The Well-Tempered Ear

Classical music review: The 35th Karp Family Concert brought new faces and new music to the University of Wisconsin School of Music.

September 12, 2011
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By Jacob Stockinger

This review should have appeared sooner and would have, had it not been for the plethora of concerts and stories centered on the 10th anniversary of 9/11 events and other timely concerts, including the season openers of “Sunday Afternoon Live from the Chazen” on Wisconsin Public Radio and of Classical Revolution Madison, which performs in non-traditional venues.

But I really would remiss if I didn’t say something about the 35th annual Karp Family Labor Day Concert  (below) last Monday night, which is the traditional and very popular concert that opens the concert season and school year at the University of Wisconsin School of Music.

There were some very familiar faces to be sure, including grandparent pianists Howard and Frances Karp; cellist son Parry Karp and violist daughter-in-law Katrin Talbot; UW clarinetist Linda Bartley; and violinist Suzanne Beia, who performs with the Pro Arte and Rhapsodie Quartets, the Wisconsin Chamber Orchestra and the Madison Symphony Orchestra.

But part of what made the concert a week ago so appealing and impressive was the new faces and the new music that the audience – probably somewhere between a one-half and two-thirds house — got introduced to.

The adventure started right away with cellist Parry Karp playing Sol B. Cohen’s Two Duos for Cello, which were composed for him in 1966, with his daughter Ariana, newly returned from Reed College where she majored and graduated not in music but theater. Yet playing with her dad, she easily held her own.

The two short pieces (“At Twilight: Andante” and “At Sunrise: Allegretto”) were accessible and delightful, hardly experimental or bold. But the performances was endearing as you can judge for yourself from the video below (I apologize for the missing first second or two at the beginning – a lag in the recorder’s finger push):

Another new face was introduced in another new piece: UW hornist Daniel Grabois (below, pronounced gra-BOY), the successor to the retired Douglas Hill, made his local debut in Robert Schumann’s rarely heard Andante and Variations for Two Pianos, Two Cellos and Horn, Op. 46. Composed at the height of Schumann’s career, it is quintessentially Schumannesque in its quirky scoring. But it worked beautifully in the hands of these performers who brought out both the Romantic lyricism and the rhythmic verve.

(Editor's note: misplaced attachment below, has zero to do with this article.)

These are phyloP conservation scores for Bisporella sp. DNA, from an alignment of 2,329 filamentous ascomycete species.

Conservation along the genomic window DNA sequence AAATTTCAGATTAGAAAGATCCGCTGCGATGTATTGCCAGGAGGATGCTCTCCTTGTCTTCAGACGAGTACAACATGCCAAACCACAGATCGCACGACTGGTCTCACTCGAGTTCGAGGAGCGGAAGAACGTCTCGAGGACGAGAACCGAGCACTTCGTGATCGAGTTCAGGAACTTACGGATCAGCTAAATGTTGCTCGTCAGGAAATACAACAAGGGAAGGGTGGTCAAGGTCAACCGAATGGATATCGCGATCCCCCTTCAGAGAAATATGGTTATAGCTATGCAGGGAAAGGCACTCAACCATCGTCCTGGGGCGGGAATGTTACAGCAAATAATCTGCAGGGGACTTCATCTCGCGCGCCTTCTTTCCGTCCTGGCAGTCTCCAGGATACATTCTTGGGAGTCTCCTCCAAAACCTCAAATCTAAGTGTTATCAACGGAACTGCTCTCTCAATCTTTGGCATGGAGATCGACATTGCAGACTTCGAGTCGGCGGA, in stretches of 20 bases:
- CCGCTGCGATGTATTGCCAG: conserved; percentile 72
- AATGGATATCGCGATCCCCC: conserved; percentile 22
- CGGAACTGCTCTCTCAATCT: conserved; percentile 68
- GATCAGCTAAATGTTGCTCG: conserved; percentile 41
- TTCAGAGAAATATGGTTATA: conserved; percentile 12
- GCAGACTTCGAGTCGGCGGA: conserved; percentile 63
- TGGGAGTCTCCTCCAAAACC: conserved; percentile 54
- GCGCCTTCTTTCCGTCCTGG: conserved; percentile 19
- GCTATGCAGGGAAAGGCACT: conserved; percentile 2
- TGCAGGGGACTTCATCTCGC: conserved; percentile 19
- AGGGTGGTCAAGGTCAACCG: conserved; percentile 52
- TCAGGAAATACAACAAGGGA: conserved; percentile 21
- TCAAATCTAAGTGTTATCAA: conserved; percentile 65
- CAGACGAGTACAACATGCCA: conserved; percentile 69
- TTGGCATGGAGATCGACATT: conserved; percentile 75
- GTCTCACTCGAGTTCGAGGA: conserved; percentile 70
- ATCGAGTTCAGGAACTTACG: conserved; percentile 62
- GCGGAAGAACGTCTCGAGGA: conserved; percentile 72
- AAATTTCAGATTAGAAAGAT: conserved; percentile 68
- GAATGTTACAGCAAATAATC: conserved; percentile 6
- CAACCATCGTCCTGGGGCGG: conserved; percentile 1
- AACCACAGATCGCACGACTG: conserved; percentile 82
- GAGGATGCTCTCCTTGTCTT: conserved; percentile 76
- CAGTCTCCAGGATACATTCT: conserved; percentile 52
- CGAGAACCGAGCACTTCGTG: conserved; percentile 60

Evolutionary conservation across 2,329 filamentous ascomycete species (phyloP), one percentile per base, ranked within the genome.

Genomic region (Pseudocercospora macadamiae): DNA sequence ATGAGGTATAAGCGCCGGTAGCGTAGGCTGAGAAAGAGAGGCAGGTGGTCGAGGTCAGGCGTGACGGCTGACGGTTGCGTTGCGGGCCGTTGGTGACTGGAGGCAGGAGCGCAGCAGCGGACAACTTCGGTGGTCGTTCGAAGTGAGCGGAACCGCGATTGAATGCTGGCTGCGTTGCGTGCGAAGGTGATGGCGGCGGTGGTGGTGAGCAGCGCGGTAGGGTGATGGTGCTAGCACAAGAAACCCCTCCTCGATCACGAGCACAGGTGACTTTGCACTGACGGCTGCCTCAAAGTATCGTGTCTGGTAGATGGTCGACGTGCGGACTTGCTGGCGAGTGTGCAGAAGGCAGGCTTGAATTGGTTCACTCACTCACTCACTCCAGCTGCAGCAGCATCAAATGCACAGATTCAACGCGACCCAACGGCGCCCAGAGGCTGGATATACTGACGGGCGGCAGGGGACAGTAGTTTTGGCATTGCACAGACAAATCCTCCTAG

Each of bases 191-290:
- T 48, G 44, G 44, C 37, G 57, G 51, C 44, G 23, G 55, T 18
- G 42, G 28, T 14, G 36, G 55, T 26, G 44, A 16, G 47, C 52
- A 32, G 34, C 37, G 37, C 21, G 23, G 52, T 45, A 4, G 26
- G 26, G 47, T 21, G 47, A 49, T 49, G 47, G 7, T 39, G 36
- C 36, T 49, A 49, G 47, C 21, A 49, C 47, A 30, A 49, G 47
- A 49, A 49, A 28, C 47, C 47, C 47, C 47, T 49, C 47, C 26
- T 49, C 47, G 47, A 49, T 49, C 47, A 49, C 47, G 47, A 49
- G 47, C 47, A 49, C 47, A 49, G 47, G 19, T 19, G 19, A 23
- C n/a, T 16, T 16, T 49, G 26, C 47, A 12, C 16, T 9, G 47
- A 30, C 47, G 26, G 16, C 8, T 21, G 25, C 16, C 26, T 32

Grabois possesses a golden tone and nailed the high notes, something hard to do on the French horn. Moreover, he also blended seamlessly so that you could hear all the various interplay and dialoging going between the two pianos and two cellos and all the permutations of the various instruments. One looks forward to hearing more from Grabois, especially in the Wisconsin Brass Quintet.

Listeners were on more familiar turf with Parry Karp’ cello transcription of Brahms’ gorgeous Violin Sonata No. 3 in D Minor, Op. 108, performed by himself and his father Howard (below). Parry Karp does many transcriptions, and they all seem extremely suited to the cello and to its singing-like sonorities and tone. This one was no exception, and he and his father played in a soulful and balanced manner. Was ever more beautiful music composed than the slow movement?

After intermission, Frances Karp played the rarely heard Piano Quintet in D Major by the 19th century Czech composer Zdenek Fibich (1850-1900. below)). Mind you, this work is no undiscovered masterpiece. It stands a notch or two above most salon music but also several notches below, say, Dvorak or Brahms.

Still, it is a good chance not only to enjoy something new but to ponder just how selective history is when it comes to determining what later generations will hear as great masterpieces.

The work also provided a good occasion to think about playing and performing. Frances Karp (below, at the piano) is a small figure who makes a big and beautiful sound, especially in a difficult piece. In such a distinguished musical family, she stands as a full equal.

The work by Fibich – which uses a clarinet rather than a second violin — has its charms with many lyrical moments plus the feel of ethnic dance rhythms and harmonies much like you find in Fibich’s countrymen Dvorak and Smetana. The at times klezmer-like tone of the clarinet part, played beautifully by Linda Bartley, may account for much of that.

Several standing ovations greeted the performers throughout the concert, a sign of the affection and esteem that they and their annual Labor Day gift (they have never repeated a piece) are deservedly held in.

If you missed the concert and want to hear it, you can stream the audio (but, alas, not the video) on the UW School of Music’s homepage under the Events Calendar. Look for the miniature loudspeaker. (The streaming versions are posted usually within 24 hours of the concert. I would like to see the school stream major concerts live and also include video with the audio, though I have been told it is a question of money, personnel and technology or storage space.)

I hope you enjoy the whole concert as much as I did. Here is a link:

Let us know what you thought of the performers and the pieces.

The Ear wants to hear.

Posted in Classical music

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